Chances for Appointment?

Discussion in 'Coast Guard Academy - USCGA' started by Usnavy2019, Jul 2, 2013.

  1. Usnavy2019

    Usnavy2019 Member

    Joined:
    Mar 31, 2013
    Messages:
    173
    Likes Received:
    54
    I really want to attend the USCGA. My username contradicts this becuase I made my account before I found out what the USCG offers.

    School is a competitive private college prep school. You have to apply and be accepted to the school and you have to take an entrance exam. I was the minority in this process because I came from a public school where the majority of applicants coming from Catholic schools. I have just finished sophomore year. I am 16 years old and a white male from CA.

    Weighted GPA: 3.18 (4.0 scale)

    Class Rank* 100 out of 250 (Approximate) (Top 40%)
    * School does not rank students, ranking based off test
    scores

    Pre ACT: 21 (Composite, Scale out of 32) (Top 16% in the nation for Sophomores sitting for exam)

    Pre ACT to ACT: 26 (Composite)

    Will take both ACT and SAT Next Year

    Starting SAT and ACT Prep Class in Fall

    On Honor Roll for each semester attended
    Clubs:
    Aviation Club Instructor (Officer)

    Sports:
    Freshman Year: Frosh/Soph Men's Volleyball, Scholar Athlete, played Libero and Defensive Specialist

    Sophomore Year: Junior Varsity Men's Volleyball, 2nd Runner-Up for Most Improved, played Libero and occasionally Defensive Specialist

    Extra-Curricular Activities:
    Boy Scouts (2008-Present)
    Eagle Scout (Earned February 2013)

    Eagle Project was building dog agility equipment for the local SPCA shelter.

    Earned 25 Merit Badges

    Graduated from National Youth Leadership Training (February 2010)

    Staffed National Youth Leadership Training (February 2011)
    Senior Patrol Leader (Highest Youth Leader in Troop, Led around 40 boys, Responsible for conducting troop meetings, planning troop meetings, leading the leadership team, working with the Scoutmaster on running the troop, planning outings, and instructing the new people in leadership positions on how to do their job )

    Assistant Senior Patrol Leader (Assisted Senior Patrol Leader, Second Highest Youth Leader)

    Patrol Leader (Led 6 boys and reported to SPL)
    Den Chief (mentored Cub Scouts through the process of becoming a Boy Scout)

    Librarian (Maintained Troop's Merit Badge Book Library)

    Will become Junior Assistant Scoutmaster in December 2013 (JASM is like an Assistant Scoutmaster, just you are not 18 yet.)

    Trail Maintenance Crew

    Led Color Guard for past 4 years at 4th of July Parade

    Helped Build Storage Boxes for Local High School Music Teacher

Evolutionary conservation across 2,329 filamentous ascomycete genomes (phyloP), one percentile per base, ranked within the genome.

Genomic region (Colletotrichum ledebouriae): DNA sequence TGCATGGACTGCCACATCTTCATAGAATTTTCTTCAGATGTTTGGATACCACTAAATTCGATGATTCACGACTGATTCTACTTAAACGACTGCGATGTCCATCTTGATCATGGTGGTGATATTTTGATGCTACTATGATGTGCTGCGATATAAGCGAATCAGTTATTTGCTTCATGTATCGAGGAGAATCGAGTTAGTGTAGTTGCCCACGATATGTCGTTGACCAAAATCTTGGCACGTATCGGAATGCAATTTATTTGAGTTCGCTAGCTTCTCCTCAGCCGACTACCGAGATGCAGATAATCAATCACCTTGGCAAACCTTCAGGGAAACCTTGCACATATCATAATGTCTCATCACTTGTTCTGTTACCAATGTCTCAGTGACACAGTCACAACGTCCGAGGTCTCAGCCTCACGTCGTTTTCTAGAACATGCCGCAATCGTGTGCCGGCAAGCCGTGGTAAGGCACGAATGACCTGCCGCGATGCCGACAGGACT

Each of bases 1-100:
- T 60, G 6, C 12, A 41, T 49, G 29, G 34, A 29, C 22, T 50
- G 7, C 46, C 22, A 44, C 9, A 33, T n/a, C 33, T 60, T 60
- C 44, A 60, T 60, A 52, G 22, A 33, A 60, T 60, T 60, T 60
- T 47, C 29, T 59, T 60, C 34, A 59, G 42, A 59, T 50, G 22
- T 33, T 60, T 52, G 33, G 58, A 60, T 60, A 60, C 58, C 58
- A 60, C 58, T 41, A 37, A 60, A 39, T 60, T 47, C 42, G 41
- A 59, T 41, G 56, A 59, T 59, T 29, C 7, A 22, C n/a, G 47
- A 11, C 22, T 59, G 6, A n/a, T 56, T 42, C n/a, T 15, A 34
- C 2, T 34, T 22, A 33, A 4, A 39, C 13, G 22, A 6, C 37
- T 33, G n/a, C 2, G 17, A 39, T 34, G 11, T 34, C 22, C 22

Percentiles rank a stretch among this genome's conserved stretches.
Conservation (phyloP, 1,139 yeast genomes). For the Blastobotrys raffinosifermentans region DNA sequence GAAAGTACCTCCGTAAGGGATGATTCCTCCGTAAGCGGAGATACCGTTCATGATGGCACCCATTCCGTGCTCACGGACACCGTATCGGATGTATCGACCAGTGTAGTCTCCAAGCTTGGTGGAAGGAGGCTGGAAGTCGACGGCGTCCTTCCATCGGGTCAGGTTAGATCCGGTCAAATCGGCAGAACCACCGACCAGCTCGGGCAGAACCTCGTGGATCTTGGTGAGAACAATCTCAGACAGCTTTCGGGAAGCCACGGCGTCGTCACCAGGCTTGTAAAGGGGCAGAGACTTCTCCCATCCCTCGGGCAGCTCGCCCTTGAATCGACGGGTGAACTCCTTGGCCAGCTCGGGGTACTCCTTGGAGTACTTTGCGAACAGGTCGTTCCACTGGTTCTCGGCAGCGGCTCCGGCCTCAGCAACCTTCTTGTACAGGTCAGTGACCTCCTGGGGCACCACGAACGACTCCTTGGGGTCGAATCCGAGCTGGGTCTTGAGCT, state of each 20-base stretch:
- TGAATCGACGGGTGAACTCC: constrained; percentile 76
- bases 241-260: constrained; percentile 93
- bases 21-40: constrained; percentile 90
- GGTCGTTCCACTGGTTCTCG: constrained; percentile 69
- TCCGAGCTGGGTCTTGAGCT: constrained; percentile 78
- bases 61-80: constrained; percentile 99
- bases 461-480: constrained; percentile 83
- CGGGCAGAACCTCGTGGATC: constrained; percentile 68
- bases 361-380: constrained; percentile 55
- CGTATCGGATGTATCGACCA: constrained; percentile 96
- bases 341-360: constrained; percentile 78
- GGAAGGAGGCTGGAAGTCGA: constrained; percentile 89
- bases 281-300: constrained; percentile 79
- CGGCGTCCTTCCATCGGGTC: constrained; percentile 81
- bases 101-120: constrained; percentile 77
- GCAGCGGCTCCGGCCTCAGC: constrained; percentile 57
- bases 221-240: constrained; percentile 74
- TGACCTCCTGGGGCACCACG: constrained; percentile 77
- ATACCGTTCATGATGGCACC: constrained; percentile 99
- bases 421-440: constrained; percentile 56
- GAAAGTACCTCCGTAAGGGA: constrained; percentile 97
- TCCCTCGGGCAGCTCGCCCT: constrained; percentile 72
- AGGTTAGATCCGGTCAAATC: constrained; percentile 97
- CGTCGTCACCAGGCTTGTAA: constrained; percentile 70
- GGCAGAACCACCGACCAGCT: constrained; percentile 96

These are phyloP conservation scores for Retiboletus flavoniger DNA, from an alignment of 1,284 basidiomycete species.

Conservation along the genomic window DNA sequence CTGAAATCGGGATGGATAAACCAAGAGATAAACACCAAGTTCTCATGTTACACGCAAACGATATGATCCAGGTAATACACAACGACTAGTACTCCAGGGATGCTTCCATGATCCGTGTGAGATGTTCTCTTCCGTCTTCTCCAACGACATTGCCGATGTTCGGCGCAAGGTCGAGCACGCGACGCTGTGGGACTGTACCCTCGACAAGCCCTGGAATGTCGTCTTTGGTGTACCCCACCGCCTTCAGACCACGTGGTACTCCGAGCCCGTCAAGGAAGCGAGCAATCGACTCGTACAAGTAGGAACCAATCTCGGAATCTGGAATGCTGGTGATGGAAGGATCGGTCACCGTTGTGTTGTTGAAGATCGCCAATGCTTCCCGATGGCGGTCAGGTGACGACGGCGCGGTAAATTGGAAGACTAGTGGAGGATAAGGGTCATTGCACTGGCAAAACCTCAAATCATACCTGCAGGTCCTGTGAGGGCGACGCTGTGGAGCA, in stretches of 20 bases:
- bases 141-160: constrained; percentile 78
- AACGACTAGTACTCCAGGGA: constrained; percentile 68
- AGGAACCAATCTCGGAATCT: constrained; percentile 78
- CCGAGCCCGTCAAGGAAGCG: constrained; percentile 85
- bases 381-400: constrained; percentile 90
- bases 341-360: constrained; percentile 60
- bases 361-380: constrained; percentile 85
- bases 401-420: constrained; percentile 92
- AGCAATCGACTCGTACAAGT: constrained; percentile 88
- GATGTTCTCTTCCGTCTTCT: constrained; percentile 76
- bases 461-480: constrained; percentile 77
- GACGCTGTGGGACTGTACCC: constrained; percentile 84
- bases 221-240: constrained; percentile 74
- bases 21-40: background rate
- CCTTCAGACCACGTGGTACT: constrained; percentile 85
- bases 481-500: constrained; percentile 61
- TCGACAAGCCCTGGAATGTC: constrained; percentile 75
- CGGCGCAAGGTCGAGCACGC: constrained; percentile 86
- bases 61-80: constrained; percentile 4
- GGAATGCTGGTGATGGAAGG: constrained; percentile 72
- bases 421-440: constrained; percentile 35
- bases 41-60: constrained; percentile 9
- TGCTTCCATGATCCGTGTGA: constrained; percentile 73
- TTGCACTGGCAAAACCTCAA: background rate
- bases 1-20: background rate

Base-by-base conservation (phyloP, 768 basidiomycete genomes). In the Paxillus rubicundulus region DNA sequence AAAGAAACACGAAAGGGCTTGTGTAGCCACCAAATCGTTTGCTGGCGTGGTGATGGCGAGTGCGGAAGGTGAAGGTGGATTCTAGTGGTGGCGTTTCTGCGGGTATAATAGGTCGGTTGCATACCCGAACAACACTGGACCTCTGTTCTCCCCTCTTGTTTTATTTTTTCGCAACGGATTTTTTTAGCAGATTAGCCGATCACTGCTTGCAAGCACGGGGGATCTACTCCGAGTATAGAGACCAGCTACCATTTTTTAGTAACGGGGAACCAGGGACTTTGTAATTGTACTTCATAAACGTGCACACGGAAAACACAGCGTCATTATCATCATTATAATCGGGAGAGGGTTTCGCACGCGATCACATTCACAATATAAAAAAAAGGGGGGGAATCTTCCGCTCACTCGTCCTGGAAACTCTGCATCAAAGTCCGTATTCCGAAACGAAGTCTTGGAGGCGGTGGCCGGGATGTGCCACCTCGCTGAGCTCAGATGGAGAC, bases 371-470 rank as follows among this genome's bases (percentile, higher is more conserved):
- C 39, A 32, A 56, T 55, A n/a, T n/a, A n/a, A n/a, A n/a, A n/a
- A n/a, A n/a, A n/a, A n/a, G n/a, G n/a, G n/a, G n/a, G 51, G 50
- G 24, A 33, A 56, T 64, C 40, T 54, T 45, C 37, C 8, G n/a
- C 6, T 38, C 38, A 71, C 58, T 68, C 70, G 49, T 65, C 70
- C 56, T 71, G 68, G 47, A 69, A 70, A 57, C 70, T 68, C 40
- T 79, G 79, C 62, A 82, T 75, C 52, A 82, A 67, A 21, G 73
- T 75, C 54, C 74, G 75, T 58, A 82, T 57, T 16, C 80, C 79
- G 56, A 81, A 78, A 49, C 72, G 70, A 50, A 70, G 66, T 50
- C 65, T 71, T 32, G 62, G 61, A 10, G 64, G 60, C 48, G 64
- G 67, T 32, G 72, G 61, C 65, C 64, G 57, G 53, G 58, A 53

Helped Build planter boxes for local Middle School Science Teacher

    Built Shed for an Abused Women Shelter

    Order of the Arrow (Boy Scout's National Honor Society) (2011-Present)

    Elected into the Order in March 2011

    Passed Ordeal in August 2011 (Ordeal is physical labor that lasts all day. Scant food is provided and you must stay silent the entire day.)
    Staffed 3 subsequent ordeals as Taskmaster (Taskmaster assigns and oversees tasks to be done by the candidates. They are also in charge of communications for the weekend.)

    Became a Brotherhood Honor Member in June 2012 (Brotherhood is the second-highest honor one can earn.)

    Chapter Vice Chief (Second in Command of all OA activities for four cities.)

    Lodge Trading Post Manager (Responsible for selling patches and apparel and managed inventory for the three counties the Lodge covers.)
    Assistant CVC for Administration for Section Meeting. (Second in Command of Administration Staff for event that hosted OA members from all of Northern California and Northwestern Nevada.)

    Assistant to the Western Region Chief at Section Meeting (Responsible for managing the youth in charge of all Order of the Arrow activities of the entire Western Region*.)

    *Western Region Includes: All U.S. Pacific Territories, Councils in Asia (Military children), Hawaii, Alaska, West Texas, West South Dakota, West Nebraska, Colorado, and All States West of the above named states.
    Sea Scouts (Nautical Branch of Boy Scouts) (2010-Present)
    Unit is the 2013 National Flagship (Unit is the best in the nation, ranking is based on youth members' accomplishments)

    Selected to sail aboard the USCGC Barque Eagle this summer (National Competition based on merit. Merit decided upon academic, scouting, extra-curricular, and community service activities and accomplishments. The best 6 applications are selected.)